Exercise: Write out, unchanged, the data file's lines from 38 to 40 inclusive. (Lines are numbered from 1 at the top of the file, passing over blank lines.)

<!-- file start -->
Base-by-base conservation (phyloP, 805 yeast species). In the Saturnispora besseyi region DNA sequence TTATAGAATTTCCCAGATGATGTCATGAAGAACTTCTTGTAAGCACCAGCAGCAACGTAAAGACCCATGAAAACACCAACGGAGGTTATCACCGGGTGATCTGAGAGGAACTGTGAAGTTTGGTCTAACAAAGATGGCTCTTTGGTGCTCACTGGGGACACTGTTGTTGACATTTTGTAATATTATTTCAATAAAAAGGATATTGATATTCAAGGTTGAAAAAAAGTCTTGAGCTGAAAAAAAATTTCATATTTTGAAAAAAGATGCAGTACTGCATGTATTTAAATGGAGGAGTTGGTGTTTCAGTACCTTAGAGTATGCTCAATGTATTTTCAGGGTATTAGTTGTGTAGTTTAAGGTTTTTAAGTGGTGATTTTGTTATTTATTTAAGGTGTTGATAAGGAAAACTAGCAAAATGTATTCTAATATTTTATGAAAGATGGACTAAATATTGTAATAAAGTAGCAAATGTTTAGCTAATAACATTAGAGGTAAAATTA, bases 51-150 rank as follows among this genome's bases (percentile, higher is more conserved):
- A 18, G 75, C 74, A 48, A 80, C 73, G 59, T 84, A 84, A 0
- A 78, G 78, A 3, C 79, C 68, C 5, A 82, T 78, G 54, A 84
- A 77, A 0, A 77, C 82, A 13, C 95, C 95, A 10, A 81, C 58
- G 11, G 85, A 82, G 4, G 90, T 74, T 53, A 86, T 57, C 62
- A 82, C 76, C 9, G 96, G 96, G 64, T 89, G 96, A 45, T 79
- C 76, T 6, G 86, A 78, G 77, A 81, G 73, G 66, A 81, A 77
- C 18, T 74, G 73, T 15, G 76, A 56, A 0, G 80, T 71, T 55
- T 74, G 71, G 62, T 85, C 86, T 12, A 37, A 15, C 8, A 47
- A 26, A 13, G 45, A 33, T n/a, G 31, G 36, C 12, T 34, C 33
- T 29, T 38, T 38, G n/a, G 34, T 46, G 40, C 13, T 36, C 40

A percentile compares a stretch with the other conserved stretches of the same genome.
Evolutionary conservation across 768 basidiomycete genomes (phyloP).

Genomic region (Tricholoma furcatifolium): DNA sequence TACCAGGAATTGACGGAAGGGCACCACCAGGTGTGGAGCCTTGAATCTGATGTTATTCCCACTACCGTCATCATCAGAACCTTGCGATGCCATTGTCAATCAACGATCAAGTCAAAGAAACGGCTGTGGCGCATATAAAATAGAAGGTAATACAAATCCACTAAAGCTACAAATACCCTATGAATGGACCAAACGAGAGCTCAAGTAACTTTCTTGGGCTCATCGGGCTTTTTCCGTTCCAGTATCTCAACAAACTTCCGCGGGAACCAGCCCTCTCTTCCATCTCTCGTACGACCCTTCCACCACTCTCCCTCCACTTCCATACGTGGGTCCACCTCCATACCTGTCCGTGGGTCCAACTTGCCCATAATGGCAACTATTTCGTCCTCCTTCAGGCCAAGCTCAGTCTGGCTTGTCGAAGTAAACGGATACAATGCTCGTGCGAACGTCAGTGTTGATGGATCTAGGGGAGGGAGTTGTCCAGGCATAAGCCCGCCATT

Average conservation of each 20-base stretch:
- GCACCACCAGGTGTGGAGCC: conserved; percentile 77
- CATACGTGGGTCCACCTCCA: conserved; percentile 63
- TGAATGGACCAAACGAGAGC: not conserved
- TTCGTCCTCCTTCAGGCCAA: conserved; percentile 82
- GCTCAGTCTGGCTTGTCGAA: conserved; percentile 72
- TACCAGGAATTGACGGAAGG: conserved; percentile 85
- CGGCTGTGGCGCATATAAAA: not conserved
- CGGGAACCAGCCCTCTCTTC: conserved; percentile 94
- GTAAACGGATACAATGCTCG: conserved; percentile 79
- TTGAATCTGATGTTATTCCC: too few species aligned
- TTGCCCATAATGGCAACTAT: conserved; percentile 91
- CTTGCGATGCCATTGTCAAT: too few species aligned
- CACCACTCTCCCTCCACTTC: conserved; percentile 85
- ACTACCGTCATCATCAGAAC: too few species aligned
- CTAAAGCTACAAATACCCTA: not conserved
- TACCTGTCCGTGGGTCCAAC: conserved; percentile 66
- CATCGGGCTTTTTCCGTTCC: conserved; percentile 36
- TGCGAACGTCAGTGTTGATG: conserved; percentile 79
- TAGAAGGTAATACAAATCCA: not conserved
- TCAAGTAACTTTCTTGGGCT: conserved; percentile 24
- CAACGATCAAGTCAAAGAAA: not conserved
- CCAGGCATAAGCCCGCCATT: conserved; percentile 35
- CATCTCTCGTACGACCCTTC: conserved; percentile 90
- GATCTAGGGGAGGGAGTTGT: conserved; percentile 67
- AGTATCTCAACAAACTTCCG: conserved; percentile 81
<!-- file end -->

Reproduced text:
- CATCTCTCGTACGACCCTTC: conserved; percentile 90
- GATCTAGGGGAGGGAGTTGT: conserved; percentile 67
- AGTATCTCAACAAACTTCCG: conserved; percentile 81